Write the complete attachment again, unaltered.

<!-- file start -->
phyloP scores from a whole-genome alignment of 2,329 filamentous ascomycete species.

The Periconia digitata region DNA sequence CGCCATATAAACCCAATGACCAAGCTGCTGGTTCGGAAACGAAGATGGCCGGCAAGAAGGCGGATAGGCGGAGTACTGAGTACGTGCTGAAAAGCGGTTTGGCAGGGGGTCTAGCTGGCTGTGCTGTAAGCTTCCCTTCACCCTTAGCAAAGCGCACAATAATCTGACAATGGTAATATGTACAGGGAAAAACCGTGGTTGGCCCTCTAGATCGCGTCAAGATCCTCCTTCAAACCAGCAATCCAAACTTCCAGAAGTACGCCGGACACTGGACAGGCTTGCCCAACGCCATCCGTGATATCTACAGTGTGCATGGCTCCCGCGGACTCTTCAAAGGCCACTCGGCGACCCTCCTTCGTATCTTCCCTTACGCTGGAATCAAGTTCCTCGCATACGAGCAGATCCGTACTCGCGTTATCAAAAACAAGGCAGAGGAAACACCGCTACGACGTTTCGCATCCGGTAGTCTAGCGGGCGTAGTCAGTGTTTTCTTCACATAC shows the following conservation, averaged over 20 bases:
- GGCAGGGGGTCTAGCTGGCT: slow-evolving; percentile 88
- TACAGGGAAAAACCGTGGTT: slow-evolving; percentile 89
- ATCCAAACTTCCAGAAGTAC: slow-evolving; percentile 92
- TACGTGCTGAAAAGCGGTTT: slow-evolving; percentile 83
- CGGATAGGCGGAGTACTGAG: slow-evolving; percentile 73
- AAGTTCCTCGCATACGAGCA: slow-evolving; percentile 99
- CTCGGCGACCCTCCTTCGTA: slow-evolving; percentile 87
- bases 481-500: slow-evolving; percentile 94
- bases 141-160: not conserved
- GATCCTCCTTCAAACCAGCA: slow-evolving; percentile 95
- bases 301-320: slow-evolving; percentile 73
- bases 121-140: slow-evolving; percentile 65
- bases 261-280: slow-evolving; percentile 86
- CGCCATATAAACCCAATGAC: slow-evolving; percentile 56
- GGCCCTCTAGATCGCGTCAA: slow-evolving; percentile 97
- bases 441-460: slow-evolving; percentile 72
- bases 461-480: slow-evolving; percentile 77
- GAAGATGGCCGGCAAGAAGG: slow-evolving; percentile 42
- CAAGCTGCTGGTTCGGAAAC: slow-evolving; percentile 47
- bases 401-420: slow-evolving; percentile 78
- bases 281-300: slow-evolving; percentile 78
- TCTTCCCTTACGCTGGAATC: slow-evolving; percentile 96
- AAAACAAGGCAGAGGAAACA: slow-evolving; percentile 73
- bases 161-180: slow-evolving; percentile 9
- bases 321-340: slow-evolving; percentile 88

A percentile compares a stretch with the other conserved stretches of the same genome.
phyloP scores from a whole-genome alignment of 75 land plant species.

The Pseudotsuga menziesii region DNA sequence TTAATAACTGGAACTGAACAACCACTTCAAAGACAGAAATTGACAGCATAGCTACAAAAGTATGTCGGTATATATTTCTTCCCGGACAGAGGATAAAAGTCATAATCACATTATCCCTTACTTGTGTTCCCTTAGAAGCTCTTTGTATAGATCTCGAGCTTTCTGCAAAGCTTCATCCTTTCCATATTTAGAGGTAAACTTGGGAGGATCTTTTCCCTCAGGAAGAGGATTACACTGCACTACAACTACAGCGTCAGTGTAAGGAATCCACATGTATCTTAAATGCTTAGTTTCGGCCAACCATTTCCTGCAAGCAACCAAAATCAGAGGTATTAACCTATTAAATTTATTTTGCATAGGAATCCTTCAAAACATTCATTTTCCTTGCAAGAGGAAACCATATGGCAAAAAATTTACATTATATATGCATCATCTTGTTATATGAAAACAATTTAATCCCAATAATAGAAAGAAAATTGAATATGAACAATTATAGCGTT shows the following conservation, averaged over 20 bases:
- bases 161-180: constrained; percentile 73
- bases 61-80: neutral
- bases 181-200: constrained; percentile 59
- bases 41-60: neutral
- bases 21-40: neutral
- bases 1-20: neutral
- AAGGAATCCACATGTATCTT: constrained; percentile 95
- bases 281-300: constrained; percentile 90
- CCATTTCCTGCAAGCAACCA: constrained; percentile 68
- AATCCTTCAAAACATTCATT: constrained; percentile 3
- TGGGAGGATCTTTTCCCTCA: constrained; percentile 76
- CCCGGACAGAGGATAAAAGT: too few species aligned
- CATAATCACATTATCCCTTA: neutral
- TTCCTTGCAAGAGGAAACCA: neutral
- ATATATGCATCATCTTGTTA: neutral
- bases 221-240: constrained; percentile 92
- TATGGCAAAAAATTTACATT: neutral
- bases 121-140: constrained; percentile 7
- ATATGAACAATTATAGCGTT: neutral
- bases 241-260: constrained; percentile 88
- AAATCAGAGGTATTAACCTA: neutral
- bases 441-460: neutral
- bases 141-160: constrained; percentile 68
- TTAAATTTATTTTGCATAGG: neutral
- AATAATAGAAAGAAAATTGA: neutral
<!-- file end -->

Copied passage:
phyloP scores from a whole-genome alignment of 2,329 filamentous ascomycete species.

The Periconia digitata region DNA sequence CGCCATATAAACCCAATGACCAAGCTGCTGGTTCGGAAACGAAGATGGCCGGCAAGAAGGCGGATAGGCGGAGTACTGAGTACGTGCTGAAAAGCGGTTTGGCAGGGGGTCTAGCTGGCTGTGCTGTAAGCTTCCCTTCACCCTTAGCAAAGCGCACAATAATCTGACAATGGTAATATGTACAGGGAAAAACCGTGGTTGGCCCTCTAGATCGCGTCAAGATCCTCCTTCAAACCAGCAATCCAAACTTCCAGAAGTACGCCGGACACTGGACAGGCTTGCCCAACGCCATCCGTGATATCTACAGTGTGCATGGCTCCCGCGGACTCTTCAAAGGCCACTCGGCGACCCTCCTTCGTATCTTCCCTTACGCTGGAATCAAGTTCCTCGCATACGAGCAGATCCGTACTCGCGTTATCAAAAACAAGGCAGAGGAAACACCGCTACGACGTTTCGCATCCGGTAGTCTAGCGGGCGTAGTCAGTGTTTTCTTCACATAC shows the following conservation, averaged over 20 bases:
- GGCAGGGGGTCTAGCTGGCT: slow-evolving; percentile 88
- TACAGGGAAAAACCGTGGTT: slow-evolving; percentile 89
- ATCCAAACTTCCAGAAGTAC: slow-evolving; percentile 92
- TACGTGCTGAAAAGCGGTTT: slow-evolving; percentile 83
- CGGATAGGCGGAGTACTGAG: slow-evolving; percentile 73
- AAGTTCCTCGCATACGAGCA: slow-evolving; percentile 99
- CTCGGCGACCCTCCTTCGTA: slow-evolving; percentile 87
- bases 481-500: slow-evolving; percentile 94
- bases 141-160: not conserved
- GATCCTCCTTCAAACCAGCA: slow-evolving; percentile 95
- bases 301-320: slow-evolving; percentile 73
- bases 121-140: slow-evolving; percentile 65
- bases 261-280: slow-evolving; percentile 86
- CGCCATATAAACCCAATGAC: slow-evolving; percentile 56
- GGCCCTCTAGATCGCGTCAA: slow-evolving; percentile 97
- bases 441-460: slow-evolving; percentile 72
- bases 461-480: slow-evolving; percentile 77
- GAAGATGGCCGGCAAGAAGG: slow-evolving; percentile 42
- CAAGCTGCTGGTTCGGAAAC: slow-evolving; percentile 47
- bases 401-420: slow-evolving; percentile 78
- bases 281-300: slow-evolving; percentile 78
- TCTTCCCTTACGCTGGAATC: slow-evolving; percentile 96
- AAAACAAGGCAGAGGAAACA: slow-evolving; percentile 73
- bases 161-180: slow-evolving; percentile 9
- bases 321-340: slow-evolving; percentile 88

A percentile compares a stretch with the other conserved stretches of the same genome.
phyloP scores from a whole-genome alignment of 75 land plant species.

The Pseudotsuga menziesii region DNA sequence TTAATAACTGGAACTGAACAACCACTTCAAAGACAGAAATTGACAGCATAGCTACAAAAGTATGTCGGTATATATTTCTTCCCGGACAGAGGATAAAAGTCATAATCACATTATCCCTTACTTGTGTTCCCTTAGAAGCTCTTTGTATAGATCTCGAGCTTTCTGCAAAGCTTCATCCTTTCCATATTTAGAGGTAAACTTGGGAGGATCTTTTCCCTCAGGAAGAGGATTACACTGCACTACAACTACAGCGTCAGTGTAAGGAATCCACATGTATCTTAAATGCTTAGTTTCGGCCAACCATTTCCTGCAAGCAACCAAAATCAGAGGTATTAACCTATTAAATTTATTTTGCATAGGAATCCTTCAAAACATTCATTTTCCTTGCAAGAGGAAACCATATGGCAAAAAATTTACATTATATATGCATCATCTTGTTATATGAAAACAATTTAATCCCAATAATAGAAAGAAAATTGAATATGAACAATTATAGCGTT shows the following conservation, averaged over 20 bases:
- bases 161-180: constrained; percentile 73
- bases 61-80: neutral
- bases 181-200: constrained; percentile 59
- bases 41-60: neutral
- bases 21-40: neutral
- bases 1-20: neutral
- AAGGAATCCACATGTATCTT: constrained; percentile 95
- bases 281-300: constrained; percentile 90
- CCATTTCCTGCAAGCAACCA: constrained; percentile 68
- AATCCTTCAAAACATTCATT: constrained; percentile 3
- TGGGAGGATCTTTTCCCTCA: constrained; percentile 76
- CCCGGACAGAGGATAAAAGT: too few species aligned
- CATAATCACATTATCCCTTA: neutral
- TTCCTTGCAAGAGGAAACCA: neutral
- ATATATGCATCATCTTGTTA: neutral
- bases 221-240: constrained; percentile 92
- TATGGCAAAAAATTTACATT: neutral
- bases 121-140: constrained; percentile 7
- ATATGAACAATTATAGCGTT: neutral
- bases 241-260: constrained; percentile 88
- AAATCAGAGGTATTAACCTA: neutral
- bases 441-460: neutral
- bases 141-160: constrained; percentile 68
- TTAAATTTATTTTGCATAGG: neutral
- AATAATAGAAAGAAAATTGA: neutral